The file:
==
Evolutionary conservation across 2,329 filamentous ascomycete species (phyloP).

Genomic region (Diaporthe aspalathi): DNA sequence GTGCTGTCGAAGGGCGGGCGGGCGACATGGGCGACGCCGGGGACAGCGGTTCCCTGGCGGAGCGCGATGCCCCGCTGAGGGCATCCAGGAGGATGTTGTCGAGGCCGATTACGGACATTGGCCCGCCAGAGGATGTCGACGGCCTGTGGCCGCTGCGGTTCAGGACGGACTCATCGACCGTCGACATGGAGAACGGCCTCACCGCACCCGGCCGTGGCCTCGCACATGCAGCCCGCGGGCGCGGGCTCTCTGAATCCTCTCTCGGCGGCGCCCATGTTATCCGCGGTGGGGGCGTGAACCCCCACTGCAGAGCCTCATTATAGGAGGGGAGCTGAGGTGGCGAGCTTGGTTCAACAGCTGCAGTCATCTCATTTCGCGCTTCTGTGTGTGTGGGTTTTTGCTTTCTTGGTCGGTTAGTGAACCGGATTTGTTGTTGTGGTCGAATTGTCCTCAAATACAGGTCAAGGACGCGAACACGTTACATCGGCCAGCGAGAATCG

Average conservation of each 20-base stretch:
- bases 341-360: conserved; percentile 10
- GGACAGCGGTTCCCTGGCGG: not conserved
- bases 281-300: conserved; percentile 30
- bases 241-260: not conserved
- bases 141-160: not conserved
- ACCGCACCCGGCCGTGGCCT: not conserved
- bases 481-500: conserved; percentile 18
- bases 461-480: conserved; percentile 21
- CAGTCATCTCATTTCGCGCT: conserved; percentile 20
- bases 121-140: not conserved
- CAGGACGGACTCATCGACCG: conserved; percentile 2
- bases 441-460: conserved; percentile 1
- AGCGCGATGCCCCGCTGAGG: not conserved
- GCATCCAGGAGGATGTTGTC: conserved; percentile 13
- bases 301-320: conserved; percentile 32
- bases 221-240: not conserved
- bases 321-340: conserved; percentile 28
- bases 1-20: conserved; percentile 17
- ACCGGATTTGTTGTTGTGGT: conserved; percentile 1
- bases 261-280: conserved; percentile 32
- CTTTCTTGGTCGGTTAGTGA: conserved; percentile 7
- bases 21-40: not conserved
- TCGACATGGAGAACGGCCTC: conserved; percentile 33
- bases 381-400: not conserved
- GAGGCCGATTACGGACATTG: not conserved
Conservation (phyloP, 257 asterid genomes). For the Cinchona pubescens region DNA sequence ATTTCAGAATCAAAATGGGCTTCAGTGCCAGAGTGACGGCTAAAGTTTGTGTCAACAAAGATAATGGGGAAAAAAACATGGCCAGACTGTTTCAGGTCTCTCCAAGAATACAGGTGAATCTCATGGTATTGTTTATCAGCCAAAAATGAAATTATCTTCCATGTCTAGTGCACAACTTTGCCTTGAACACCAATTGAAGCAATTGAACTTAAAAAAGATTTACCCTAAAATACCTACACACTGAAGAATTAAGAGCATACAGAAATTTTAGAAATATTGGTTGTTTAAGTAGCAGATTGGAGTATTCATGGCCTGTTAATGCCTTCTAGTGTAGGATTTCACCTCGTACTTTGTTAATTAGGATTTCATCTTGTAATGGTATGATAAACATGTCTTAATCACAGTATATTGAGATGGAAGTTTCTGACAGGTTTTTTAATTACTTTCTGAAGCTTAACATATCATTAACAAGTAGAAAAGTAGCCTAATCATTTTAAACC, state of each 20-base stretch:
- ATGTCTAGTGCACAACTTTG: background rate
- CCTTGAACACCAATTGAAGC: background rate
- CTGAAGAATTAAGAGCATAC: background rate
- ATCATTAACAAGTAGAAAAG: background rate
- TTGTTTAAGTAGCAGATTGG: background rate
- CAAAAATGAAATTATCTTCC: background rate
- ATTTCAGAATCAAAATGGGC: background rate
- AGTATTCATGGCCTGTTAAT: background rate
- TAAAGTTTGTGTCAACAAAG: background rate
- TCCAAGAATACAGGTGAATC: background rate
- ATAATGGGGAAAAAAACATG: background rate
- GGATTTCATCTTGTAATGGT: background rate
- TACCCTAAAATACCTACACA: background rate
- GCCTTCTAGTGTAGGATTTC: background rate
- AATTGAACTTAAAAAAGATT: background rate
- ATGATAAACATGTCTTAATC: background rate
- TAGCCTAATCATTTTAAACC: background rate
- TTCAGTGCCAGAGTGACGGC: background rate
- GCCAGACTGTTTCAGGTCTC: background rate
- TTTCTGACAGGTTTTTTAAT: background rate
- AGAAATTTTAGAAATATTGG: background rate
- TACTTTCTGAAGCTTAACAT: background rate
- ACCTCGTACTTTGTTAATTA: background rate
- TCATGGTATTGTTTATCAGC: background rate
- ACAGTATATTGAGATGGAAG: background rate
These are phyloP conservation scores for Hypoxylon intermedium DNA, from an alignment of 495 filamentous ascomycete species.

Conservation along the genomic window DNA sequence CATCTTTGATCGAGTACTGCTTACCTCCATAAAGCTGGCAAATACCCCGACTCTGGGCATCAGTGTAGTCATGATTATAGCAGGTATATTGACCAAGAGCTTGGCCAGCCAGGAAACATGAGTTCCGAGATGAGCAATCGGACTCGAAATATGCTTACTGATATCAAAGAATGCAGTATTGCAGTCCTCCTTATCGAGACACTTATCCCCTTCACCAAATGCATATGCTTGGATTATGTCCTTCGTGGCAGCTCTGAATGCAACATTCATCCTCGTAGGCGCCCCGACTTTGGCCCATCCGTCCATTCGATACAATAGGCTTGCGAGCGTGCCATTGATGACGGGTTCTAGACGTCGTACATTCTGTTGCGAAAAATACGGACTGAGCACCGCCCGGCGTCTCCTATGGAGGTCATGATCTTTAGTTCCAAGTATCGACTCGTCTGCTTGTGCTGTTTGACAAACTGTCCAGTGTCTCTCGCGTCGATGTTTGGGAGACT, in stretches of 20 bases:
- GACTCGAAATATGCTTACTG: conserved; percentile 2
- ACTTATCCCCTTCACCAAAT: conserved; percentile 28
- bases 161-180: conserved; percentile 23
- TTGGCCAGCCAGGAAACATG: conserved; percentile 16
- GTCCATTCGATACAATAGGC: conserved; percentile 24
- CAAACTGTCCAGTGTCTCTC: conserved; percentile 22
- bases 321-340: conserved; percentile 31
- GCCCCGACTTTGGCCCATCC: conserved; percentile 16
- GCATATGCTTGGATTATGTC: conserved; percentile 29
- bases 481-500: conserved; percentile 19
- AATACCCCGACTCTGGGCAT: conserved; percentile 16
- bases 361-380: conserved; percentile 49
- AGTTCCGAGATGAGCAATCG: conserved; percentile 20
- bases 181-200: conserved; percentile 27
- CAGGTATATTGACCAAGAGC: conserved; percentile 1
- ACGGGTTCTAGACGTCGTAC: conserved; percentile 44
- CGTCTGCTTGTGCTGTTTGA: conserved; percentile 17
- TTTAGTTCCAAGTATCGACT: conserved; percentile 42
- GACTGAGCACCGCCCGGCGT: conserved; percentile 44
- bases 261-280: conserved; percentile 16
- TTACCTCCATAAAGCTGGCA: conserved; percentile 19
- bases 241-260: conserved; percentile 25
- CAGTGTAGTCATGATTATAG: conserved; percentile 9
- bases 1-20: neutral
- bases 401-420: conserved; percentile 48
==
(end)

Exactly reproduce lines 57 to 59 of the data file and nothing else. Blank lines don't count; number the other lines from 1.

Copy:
- GACTCGAAATATGCTTACTG: conserved; percentile 2
- ACTTATCCCCTTCACCAAAT: conserved; percentile 28
- bases 161-180: conserved; percentile 23